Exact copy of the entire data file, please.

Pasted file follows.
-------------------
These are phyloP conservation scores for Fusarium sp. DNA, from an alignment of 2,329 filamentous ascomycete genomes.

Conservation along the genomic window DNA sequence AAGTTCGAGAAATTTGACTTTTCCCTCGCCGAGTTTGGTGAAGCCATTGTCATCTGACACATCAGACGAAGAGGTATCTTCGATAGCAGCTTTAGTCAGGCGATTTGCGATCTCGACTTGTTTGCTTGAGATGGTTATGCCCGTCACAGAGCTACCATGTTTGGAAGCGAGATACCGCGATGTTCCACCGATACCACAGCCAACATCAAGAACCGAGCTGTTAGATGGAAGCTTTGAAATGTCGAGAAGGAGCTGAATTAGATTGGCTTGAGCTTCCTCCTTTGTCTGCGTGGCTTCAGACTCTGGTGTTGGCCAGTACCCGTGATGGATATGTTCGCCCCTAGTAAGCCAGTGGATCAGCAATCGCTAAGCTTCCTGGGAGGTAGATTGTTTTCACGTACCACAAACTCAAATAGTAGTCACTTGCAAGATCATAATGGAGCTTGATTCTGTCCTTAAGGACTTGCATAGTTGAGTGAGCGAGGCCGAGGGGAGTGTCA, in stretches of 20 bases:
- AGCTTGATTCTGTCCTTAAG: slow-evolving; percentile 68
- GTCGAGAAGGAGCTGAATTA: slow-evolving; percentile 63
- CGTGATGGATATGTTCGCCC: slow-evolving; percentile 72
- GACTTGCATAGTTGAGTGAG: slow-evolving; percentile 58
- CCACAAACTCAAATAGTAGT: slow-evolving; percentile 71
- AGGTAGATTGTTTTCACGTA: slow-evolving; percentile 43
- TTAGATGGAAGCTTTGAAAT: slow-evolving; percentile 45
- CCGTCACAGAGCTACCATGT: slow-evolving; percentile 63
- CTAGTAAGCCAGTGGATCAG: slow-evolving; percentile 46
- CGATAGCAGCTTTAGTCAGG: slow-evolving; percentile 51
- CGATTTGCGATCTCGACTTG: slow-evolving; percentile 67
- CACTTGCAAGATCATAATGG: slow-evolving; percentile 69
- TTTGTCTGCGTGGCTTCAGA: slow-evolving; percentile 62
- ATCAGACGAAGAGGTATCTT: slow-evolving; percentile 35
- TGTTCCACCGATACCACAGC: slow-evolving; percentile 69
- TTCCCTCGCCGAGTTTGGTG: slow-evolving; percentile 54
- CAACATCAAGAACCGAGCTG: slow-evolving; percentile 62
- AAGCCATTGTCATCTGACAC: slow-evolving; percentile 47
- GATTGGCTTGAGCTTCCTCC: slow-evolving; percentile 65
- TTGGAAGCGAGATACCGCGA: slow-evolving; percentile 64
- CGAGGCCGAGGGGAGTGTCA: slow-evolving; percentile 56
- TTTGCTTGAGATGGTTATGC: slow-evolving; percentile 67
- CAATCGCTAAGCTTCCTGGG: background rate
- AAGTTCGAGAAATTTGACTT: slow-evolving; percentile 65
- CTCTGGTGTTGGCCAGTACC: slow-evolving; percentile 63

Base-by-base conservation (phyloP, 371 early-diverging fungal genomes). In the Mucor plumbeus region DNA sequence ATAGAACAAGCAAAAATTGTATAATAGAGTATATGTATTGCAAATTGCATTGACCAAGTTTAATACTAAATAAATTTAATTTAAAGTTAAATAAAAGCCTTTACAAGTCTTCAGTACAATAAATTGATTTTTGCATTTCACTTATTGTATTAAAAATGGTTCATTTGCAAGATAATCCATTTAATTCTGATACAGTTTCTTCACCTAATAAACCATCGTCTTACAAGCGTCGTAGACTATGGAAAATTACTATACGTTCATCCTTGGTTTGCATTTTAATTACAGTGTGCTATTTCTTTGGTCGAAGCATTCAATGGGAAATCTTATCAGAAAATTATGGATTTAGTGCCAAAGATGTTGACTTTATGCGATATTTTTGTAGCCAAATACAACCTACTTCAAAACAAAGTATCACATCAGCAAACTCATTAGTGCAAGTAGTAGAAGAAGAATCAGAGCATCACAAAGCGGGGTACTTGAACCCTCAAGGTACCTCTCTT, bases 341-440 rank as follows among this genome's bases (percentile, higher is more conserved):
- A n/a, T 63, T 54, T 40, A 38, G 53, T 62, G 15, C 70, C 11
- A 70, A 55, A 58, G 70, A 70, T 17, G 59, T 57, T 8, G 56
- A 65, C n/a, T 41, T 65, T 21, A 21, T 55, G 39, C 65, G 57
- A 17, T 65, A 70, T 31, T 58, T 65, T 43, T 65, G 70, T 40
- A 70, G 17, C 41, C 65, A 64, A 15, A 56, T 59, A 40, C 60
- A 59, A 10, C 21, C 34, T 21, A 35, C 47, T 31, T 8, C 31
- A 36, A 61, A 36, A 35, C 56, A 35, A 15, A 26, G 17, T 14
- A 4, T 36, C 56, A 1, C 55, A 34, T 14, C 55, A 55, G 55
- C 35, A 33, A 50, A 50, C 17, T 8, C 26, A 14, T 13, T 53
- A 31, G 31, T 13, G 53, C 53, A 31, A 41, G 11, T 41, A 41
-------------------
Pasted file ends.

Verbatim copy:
These are phyloP conservation scores for Fusarium sp. DNA, from an alignment of 2,329 filamentous ascomycete genomes.

Conservation along the genomic window DNA sequence AAGTTCGAGAAATTTGACTTTTCCCTCGCCGAGTTTGGTGAAGCCATTGTCATCTGACACATCAGACGAAGAGGTATCTTCGATAGCAGCTTTAGTCAGGCGATTTGCGATCTCGACTTGTTTGCTTGAGATGGTTATGCCCGTCACAGAGCTACCATGTTTGGAAGCGAGATACCGCGATGTTCCACCGATACCACAGCCAACATCAAGAACCGAGCTGTTAGATGGAAGCTTTGAAATGTCGAGAAGGAGCTGAATTAGATTGGCTTGAGCTTCCTCCTTTGTCTGCGTGGCTTCAGACTCTGGTGTTGGCCAGTACCCGTGATGGATATGTTCGCCCCTAGTAAGCCAGTGGATCAGCAATCGCTAAGCTTCCTGGGAGGTAGATTGTTTTCACGTACCACAAACTCAAATAGTAGTCACTTGCAAGATCATAATGGAGCTTGATTCTGTCCTTAAGGACTTGCATAGTTGAGTGAGCGAGGCCGAGGGGAGTGTCA, in stretches of 20 bases:
- AGCTTGATTCTGTCCTTAAG: slow-evolving; percentile 68
- GTCGAGAAGGAGCTGAATTA: slow-evolving; percentile 63
- CGTGATGGATATGTTCGCCC: slow-evolving; percentile 72
- GACTTGCATAGTTGAGTGAG: slow-evolving; percentile 58
- CCACAAACTCAAATAGTAGT: slow-evolving; percentile 71
- AGGTAGATTGTTTTCACGTA: slow-evolving; percentile 43
- TTAGATGGAAGCTTTGAAAT: slow-evolving; percentile 45
- CCGTCACAGAGCTACCATGT: slow-evolving; percentile 63
- CTAGTAAGCCAGTGGATCAG: slow-evolving; percentile 46
- CGATAGCAGCTTTAGTCAGG: slow-evolving; percentile 51
- CGATTTGCGATCTCGACTTG: slow-evolving; percentile 67
- CACTTGCAAGATCATAATGG: slow-evolving; percentile 69
- TTTGTCTGCGTGGCTTCAGA: slow-evolving; percentile 62
- ATCAGACGAAGAGGTATCTT: slow-evolving; percentile 35
- TGTTCCACCGATACCACAGC: slow-evolving; percentile 69
- TTCCCTCGCCGAGTTTGGTG: slow-evolving; percentile 54
- CAACATCAAGAACCGAGCTG: slow-evolving; percentile 62
- AAGCCATTGTCATCTGACAC: slow-evolving; percentile 47
- GATTGGCTTGAGCTTCCTCC: slow-evolving; percentile 65
- TTGGAAGCGAGATACCGCGA: slow-evolving; percentile 64
- CGAGGCCGAGGGGAGTGTCA: slow-evolving; percentile 56
- TTTGCTTGAGATGGTTATGC: slow-evolving; percentile 67
- CAATCGCTAAGCTTCCTGGG: background rate
- AAGTTCGAGAAATTTGACTT: slow-evolving; percentile 65
- CTCTGGTGTTGGCCAGTACC: slow-evolving; percentile 63

Base-by-base conservation (phyloP, 371 early-diverging fungal genomes). In the Mucor plumbeus region DNA sequence ATAGAACAAGCAAAAATTGTATAATAGAGTATATGTATTGCAAATTGCATTGACCAAGTTTAATACTAAATAAATTTAATTTAAAGTTAAATAAAAGCCTTTACAAGTCTTCAGTACAATAAATTGATTTTTGCATTTCACTTATTGTATTAAAAATGGTTCATTTGCAAGATAATCCATTTAATTCTGATACAGTTTCTTCACCTAATAAACCATCGTCTTACAAGCGTCGTAGACTATGGAAAATTACTATACGTTCATCCTTGGTTTGCATTTTAATTACAGTGTGCTATTTCTTTGGTCGAAGCATTCAATGGGAAATCTTATCAGAAAATTATGGATTTAGTGCCAAAGATGTTGACTTTATGCGATATTTTTGTAGCCAAATACAACCTACTTCAAAACAAAGTATCACATCAGCAAACTCATTAGTGCAAGTAGTAGAAGAAGAATCAGAGCATCACAAAGCGGGGTACTTGAACCCTCAAGGTACCTCTCTT, bases 341-440 rank as follows among this genome's bases (percentile, higher is more conserved):
- A n/a, T 63, T 54, T 40, A 38, G 53, T 62, G 15, C 70, C 11
- A 70, A 55, A 58, G 70, A 70, T 17, G 59, T 57, T 8, G 56
- A 65, C n/a, T 41, T 65, T 21, A 21, T 55, G 39, C 65, G 57
- A 17, T 65, A 70, T 31, T 58, T 65, T 43, T 65, G 70, T 40
- A 70, G 17, C 41, C 65, A 64, A 15, A 56, T 59, A 40, C 60
- A 59, A 10, C 21, C 34, T 21, A 35, C 47, T 31, T 8, C 31
- A 36, A 61, A 36, A 35, C 56, A 35, A 15, A 26, G 17, T 14
- A 4, T 36, C 56, A 1, C 55, A 34, T 14, C 55, A 55, G 55
- C 35, A 33, A 50, A 50, C 17, T 8, C 26, A 14, T 13, T 53
- A 31, G 31, T 13, G 53, C 53, A 31, A 41, G 11, T 41, A 41